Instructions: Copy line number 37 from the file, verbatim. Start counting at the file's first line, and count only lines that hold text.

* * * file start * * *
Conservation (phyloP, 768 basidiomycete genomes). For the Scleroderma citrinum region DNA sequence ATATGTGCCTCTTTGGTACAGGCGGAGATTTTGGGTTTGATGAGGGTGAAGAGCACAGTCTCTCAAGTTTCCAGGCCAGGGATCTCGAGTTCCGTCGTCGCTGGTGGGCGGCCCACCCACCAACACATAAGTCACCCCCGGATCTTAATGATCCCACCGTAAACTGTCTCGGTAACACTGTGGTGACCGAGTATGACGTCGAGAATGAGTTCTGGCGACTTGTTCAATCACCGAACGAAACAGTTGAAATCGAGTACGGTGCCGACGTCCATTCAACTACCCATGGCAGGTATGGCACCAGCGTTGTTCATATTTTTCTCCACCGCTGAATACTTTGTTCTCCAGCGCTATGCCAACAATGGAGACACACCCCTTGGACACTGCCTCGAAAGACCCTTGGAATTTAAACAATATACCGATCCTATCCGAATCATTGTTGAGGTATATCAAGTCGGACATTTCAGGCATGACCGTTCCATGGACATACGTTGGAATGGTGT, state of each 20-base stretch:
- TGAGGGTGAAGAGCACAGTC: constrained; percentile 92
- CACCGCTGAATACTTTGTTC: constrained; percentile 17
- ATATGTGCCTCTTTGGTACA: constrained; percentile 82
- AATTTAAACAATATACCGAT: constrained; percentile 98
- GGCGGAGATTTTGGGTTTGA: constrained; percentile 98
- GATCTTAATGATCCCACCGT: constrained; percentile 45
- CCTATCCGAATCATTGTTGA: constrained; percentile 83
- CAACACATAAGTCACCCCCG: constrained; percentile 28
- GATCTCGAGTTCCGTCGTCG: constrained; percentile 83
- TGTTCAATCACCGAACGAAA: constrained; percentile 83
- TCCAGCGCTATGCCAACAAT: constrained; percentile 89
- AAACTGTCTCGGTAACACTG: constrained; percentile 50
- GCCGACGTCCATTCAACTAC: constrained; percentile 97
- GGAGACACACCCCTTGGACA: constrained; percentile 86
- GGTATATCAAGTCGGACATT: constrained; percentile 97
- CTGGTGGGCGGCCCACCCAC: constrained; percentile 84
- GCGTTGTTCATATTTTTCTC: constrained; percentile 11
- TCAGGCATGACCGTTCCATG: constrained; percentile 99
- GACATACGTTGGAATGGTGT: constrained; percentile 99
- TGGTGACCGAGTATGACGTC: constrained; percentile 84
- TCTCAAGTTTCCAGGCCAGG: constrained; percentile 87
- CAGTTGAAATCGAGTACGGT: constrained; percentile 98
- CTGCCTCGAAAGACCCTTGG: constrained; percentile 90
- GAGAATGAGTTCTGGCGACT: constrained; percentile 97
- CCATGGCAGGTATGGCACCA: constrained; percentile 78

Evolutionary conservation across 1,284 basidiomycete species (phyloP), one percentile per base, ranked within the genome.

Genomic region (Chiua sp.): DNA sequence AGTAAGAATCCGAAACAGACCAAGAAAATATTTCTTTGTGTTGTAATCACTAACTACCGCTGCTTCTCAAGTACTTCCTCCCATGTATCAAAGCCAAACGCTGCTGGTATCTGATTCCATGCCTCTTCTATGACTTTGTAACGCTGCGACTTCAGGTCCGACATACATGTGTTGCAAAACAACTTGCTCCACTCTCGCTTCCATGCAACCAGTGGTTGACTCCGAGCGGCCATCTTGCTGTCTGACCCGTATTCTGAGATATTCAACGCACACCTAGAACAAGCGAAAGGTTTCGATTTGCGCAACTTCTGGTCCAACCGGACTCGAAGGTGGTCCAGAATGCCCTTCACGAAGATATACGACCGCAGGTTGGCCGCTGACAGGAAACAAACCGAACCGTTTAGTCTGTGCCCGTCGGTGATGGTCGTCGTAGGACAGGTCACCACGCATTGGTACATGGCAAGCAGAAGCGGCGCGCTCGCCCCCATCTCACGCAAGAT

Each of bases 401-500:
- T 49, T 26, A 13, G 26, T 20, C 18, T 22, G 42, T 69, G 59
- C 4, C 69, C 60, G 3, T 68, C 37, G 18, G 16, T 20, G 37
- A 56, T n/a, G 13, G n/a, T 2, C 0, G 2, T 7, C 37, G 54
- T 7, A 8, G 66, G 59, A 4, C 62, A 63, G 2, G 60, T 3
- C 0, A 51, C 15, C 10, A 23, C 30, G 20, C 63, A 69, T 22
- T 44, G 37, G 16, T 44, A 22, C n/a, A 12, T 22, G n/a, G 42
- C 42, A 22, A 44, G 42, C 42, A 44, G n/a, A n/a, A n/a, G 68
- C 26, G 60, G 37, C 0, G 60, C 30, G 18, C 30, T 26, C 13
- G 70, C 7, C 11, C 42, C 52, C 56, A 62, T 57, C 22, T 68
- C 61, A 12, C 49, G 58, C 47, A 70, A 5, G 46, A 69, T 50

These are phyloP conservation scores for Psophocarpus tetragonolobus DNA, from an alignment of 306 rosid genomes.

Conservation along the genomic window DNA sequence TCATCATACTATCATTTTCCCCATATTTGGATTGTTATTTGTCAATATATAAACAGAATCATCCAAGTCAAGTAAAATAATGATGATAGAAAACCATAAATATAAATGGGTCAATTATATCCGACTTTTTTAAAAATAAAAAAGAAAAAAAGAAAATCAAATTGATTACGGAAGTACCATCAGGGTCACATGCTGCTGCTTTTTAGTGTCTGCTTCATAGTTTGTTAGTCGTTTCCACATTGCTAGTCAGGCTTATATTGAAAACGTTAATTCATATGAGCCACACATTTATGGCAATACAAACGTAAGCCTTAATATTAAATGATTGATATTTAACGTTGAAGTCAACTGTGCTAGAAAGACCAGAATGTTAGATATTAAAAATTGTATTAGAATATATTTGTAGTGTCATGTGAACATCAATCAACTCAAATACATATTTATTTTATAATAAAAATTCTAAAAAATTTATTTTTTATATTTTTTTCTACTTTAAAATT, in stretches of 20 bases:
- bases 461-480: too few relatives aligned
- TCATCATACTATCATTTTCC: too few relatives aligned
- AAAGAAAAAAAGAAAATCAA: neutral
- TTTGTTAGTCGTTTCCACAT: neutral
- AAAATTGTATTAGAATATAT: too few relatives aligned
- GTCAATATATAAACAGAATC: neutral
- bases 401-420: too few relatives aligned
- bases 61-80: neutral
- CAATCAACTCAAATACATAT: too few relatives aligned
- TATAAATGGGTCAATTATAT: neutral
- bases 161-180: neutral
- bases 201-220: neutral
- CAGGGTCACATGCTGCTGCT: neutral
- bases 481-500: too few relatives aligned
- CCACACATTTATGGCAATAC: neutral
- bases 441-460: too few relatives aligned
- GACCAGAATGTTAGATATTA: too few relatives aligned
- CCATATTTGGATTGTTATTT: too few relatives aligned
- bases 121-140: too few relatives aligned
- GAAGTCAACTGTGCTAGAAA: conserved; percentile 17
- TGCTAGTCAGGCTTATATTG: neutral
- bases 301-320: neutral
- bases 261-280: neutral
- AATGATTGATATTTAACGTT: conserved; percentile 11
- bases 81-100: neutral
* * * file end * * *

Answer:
- C 26, G 60, G 37, C 0, G 60, C 30, G 18, C 30, T 26, C 13